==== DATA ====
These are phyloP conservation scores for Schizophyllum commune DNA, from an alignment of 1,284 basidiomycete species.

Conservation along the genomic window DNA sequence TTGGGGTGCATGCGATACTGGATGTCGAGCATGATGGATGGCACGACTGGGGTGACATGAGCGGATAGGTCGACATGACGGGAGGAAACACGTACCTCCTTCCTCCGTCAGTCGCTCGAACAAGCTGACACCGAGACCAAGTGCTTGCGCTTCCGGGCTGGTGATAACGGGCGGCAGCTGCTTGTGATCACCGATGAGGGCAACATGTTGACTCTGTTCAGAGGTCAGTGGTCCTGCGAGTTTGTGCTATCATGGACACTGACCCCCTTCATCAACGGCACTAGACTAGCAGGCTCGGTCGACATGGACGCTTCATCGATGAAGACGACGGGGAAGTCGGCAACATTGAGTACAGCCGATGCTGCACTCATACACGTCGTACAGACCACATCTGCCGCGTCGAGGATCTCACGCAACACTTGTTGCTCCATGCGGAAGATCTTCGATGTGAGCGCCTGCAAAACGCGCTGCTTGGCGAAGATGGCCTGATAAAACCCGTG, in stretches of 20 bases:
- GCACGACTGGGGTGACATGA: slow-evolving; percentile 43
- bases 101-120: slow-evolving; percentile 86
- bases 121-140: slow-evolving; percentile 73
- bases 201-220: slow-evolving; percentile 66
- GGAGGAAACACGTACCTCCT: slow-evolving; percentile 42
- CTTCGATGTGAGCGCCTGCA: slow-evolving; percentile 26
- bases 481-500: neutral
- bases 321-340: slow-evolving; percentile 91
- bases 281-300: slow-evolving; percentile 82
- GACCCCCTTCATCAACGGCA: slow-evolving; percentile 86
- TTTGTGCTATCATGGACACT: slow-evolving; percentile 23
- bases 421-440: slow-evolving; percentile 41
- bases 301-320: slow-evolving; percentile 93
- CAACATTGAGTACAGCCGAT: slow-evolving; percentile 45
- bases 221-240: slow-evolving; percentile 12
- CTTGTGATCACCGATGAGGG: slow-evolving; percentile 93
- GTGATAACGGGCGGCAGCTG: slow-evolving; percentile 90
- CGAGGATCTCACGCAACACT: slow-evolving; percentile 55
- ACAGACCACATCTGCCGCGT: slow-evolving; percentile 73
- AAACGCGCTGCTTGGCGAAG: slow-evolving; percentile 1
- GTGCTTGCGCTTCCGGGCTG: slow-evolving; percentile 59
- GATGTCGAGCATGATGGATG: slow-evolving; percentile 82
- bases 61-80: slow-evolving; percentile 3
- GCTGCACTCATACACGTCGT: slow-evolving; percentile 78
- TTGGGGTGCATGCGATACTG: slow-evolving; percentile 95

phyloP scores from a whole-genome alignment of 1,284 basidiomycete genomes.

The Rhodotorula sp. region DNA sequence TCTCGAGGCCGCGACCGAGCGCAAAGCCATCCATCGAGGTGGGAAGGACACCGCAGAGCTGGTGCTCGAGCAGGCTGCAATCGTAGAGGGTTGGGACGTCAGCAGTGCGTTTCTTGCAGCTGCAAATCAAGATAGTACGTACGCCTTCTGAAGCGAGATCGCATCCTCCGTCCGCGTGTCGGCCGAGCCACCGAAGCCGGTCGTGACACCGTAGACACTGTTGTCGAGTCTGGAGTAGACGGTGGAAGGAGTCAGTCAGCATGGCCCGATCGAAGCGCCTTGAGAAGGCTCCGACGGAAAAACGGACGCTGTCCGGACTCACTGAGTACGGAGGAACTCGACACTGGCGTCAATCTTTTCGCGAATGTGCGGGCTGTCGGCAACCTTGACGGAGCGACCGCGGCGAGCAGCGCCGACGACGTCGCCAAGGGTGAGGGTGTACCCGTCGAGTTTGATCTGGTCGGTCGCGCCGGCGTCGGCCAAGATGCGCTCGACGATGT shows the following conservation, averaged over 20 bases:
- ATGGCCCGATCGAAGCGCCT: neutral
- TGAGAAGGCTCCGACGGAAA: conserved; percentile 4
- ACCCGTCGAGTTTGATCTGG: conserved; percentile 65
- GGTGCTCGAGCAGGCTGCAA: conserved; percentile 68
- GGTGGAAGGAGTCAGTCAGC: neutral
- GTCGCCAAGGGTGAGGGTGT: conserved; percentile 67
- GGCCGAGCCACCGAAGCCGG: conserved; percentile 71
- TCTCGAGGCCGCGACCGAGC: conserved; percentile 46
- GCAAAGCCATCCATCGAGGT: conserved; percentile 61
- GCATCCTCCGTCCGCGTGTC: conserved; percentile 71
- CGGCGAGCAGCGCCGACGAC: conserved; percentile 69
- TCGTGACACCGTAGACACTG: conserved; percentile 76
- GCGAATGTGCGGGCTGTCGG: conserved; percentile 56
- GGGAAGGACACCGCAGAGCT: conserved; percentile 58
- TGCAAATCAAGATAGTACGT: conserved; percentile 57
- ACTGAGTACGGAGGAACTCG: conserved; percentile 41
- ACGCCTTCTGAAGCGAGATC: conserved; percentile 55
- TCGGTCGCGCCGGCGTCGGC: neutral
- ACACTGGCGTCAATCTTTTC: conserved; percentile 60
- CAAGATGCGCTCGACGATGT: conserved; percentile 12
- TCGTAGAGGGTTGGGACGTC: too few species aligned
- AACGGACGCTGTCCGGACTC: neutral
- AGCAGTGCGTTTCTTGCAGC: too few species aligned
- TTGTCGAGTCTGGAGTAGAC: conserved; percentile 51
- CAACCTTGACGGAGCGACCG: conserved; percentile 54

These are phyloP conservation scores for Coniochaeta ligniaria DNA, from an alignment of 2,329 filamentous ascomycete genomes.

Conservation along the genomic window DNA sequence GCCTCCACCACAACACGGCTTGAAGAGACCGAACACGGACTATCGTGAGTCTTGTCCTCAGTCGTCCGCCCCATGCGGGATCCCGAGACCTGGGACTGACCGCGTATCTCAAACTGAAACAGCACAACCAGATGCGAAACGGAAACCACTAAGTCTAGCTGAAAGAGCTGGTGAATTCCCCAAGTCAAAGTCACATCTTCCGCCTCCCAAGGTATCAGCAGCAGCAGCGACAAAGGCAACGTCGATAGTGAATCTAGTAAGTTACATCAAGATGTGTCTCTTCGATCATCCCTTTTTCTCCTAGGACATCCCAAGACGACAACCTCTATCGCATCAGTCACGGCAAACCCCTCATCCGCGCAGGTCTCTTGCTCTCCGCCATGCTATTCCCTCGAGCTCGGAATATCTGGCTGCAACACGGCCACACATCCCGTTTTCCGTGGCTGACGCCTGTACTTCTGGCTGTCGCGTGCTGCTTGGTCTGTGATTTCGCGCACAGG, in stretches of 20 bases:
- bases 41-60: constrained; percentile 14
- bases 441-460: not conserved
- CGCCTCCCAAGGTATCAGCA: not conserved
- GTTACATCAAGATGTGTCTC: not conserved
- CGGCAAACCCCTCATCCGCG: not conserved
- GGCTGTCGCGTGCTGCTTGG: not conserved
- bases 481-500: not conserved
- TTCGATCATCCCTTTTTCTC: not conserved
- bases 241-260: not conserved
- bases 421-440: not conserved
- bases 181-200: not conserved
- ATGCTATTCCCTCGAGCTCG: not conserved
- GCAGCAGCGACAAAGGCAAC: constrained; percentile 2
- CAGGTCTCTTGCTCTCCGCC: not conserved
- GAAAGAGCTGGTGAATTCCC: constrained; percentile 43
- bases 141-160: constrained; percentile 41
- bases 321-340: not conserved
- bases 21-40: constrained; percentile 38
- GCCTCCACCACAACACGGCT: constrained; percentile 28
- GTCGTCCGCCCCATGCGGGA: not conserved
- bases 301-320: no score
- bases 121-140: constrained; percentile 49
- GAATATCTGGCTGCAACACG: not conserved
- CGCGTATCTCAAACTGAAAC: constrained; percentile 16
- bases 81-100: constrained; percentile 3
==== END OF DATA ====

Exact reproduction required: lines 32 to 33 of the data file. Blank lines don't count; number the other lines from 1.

- ACCCGTCGAGTTTGATCTGG: conserved; percentile 65
- GGTGCTCGAGCAGGCTGCAA: conserved; percentile 68